published: 05.12.2013, 07:26 | updated: 05.12.2013 07:34:12
Prague - The outgoing Czech caretaker government of Jiri Rusnok has no legitimacy to make any fundamental decisions but its ministers apparently do not realise it, Petr Kambersky writes in the daily Hospodarske noviny (HN) today.
It cites the example of Finance Minister Jan Fischer whose decisions in the post raise doubts about his real intentions, Kambersky says, adding that in the past two years Fischer became the symbol of flexibility (in a negative sense) and small dirty tricks.
It is not significant that the Czech Republic has an outgoing government but that this government has never won confidence of the Chamber of Deputies and it is in power only since President Milos Zeman has appointed it, Kamberky writes.
Consequently, this unprecedentedly illegitimate cabinet should not take irreversible steps that are not necessary, he adds.
Kambersky points out that the personnel policy of the Rusnok government does not avoid cronyism either.
Yet its cronyism provokes at least a slight hope that the upcoming political government of Social Democrat (CSSD) chairman Bohuslav Sobotka cannot be worse. Politicians want to be re-elected but people like Rusnok and Fischer do not care, Kambersky concludes.
The rules of brown-coal mining should be observed since people need some certainties, among other things, Zbynek Petracek writes in Lidove noviny (LN) today.
He comments on the attempt of the outgoing government of Jiri Rusnok to lift the coal-mining limits, which President Milos Zeman supports.
The dispute about the mining limits is a fundamental systemic issue, Petracek writes.
First the landscape as one whole is at stake, second it concerns coal as a strategic raw material and third it touches people´s certainties.
Though people have not faced forced expropriation over coal mining since the amendment to the mining law was passed, the inhabitants of towns and villages in the coal localities would like to know whether it is worth investing in their houses, Petracek notes.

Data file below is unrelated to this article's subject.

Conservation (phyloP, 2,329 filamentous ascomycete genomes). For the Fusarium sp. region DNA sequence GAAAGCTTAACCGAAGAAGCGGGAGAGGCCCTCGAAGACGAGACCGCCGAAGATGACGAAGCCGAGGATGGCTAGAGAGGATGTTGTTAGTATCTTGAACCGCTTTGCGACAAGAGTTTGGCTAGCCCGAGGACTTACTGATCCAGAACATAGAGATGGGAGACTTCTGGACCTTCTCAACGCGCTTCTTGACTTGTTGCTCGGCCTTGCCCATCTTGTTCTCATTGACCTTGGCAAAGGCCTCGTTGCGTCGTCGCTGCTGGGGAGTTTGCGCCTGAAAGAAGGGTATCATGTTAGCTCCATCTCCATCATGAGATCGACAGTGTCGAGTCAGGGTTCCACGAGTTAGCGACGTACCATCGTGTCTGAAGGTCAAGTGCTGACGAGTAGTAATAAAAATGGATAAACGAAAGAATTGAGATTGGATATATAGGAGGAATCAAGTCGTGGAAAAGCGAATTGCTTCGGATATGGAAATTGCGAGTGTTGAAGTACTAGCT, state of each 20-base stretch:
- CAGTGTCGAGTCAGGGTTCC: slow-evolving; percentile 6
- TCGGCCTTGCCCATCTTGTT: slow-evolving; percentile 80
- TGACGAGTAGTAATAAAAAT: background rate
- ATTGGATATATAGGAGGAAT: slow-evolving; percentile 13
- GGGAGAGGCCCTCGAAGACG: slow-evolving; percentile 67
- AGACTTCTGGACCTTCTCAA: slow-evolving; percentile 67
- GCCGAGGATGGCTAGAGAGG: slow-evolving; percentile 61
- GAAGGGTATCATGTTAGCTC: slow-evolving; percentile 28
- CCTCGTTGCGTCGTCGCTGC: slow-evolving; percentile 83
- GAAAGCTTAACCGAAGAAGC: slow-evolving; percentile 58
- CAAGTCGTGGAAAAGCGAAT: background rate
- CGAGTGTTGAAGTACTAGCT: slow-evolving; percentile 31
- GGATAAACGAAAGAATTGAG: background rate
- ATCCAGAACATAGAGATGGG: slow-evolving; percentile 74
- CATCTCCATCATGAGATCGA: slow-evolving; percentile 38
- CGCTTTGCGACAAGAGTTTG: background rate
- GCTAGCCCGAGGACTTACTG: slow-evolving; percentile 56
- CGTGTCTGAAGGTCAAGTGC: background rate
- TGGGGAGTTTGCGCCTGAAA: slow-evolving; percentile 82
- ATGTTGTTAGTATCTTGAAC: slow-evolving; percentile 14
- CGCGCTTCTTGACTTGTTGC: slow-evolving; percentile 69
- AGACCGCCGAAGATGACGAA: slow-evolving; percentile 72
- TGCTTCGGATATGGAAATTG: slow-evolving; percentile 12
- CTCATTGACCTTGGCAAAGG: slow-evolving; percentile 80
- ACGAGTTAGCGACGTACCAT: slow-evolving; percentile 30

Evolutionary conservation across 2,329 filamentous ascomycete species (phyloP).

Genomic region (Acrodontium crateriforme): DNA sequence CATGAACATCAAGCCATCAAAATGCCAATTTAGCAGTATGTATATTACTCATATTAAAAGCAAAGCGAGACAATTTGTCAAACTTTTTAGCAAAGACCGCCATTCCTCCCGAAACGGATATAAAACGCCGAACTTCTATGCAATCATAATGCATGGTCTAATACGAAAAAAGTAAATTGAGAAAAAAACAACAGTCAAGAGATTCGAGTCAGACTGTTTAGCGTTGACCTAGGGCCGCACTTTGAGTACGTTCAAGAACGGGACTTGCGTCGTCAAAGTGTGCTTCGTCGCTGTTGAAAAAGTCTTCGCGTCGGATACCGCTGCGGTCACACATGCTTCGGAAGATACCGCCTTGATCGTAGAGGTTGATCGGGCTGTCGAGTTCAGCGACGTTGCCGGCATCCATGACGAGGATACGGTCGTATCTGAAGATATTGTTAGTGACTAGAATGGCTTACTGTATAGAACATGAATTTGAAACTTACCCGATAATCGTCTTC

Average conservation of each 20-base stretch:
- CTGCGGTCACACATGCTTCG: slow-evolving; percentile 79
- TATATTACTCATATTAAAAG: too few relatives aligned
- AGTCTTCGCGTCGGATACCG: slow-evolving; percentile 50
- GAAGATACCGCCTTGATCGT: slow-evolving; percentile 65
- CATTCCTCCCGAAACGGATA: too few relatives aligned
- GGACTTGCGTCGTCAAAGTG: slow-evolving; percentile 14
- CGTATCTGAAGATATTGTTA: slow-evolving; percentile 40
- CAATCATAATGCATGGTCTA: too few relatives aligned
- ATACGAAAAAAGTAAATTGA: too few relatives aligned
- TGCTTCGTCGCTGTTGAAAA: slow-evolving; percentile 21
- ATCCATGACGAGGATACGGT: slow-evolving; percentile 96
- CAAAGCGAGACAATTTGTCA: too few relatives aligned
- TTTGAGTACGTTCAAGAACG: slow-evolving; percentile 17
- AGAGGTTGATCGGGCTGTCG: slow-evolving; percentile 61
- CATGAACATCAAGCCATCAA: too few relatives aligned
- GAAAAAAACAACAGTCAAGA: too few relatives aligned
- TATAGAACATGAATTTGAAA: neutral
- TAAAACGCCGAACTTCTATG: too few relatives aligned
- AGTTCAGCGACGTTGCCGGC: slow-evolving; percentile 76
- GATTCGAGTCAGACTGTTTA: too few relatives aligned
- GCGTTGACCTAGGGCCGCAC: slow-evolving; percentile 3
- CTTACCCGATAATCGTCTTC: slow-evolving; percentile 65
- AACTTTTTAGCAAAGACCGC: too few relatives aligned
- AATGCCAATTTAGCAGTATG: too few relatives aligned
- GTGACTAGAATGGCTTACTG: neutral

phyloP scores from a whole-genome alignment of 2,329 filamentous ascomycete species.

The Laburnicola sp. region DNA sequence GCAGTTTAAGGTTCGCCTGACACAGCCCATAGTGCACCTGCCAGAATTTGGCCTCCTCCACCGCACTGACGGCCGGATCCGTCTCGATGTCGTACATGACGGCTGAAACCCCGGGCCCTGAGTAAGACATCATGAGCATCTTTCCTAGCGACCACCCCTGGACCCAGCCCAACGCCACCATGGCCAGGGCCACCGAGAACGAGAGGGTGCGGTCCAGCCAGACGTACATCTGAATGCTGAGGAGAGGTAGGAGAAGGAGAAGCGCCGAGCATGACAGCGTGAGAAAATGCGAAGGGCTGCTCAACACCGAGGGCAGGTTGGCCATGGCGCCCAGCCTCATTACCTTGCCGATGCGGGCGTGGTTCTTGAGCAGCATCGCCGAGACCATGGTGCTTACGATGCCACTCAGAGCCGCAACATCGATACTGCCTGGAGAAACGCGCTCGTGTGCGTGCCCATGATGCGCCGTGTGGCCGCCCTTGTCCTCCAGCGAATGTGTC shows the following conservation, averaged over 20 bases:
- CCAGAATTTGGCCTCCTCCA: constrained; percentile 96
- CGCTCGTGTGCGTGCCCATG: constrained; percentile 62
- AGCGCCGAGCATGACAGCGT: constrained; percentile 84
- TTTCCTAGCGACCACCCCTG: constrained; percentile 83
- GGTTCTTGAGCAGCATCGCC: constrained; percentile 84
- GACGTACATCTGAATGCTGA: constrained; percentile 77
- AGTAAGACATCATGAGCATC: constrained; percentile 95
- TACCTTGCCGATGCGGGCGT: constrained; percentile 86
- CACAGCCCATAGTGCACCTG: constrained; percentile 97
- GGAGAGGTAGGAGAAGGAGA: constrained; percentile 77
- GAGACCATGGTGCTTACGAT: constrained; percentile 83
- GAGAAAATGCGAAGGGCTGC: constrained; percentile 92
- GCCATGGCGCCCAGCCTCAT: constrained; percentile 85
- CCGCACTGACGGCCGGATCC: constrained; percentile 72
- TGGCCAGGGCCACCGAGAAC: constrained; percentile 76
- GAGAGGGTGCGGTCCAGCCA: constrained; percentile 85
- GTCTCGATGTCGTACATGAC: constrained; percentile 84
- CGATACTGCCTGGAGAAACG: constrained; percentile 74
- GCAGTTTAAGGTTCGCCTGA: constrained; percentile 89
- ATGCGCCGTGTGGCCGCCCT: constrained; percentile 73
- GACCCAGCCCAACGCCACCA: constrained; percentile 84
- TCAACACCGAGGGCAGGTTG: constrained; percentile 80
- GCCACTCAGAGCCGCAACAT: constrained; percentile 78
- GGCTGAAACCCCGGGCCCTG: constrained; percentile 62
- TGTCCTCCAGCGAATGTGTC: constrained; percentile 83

This is no alternative or activist stance but rather a conservative need of certainty, Petracek writes.
No new era in relations between the Czech government and opposition is emerging on the horizon, Vaclav Dolejsi writes in Mlada fronta Dnes (MfD) today.
He recalls that ahead of the late-October elections the Social Democrats (CSSD) and ANO, potential coalition partners now, promised constructive cooperation between the government and the opposition the end of fruitless squabbles and obstructions in the Chamber of Deputies.
These parties also supported a proportional representation, which the previous right wing government ignored. This is why they promised posts in the lower house leadership to the opposition Communists (KSCM) and TOP 09, Dolejsi writes.
However, he adds, they have fulfilled only part of the promise electing KSCM leader Vojtech Filip one of the lower house deputy heads.
On the other hand, the MPs of the potential government coalition, commanding a 111-vote majority in the Chamber of Deputies, repeatedly refused to elect a TOP 09 candidate. After rejecting the "hated" TOP 09 deputy chairman Miroslav Kalousek not even another, uncontroversial candidate Petr Gazdik (STAN) made it through, Dolejsi says.
It seems that nothing will change in the government-opposition relations in Czech parliament, Dolejsi writes.
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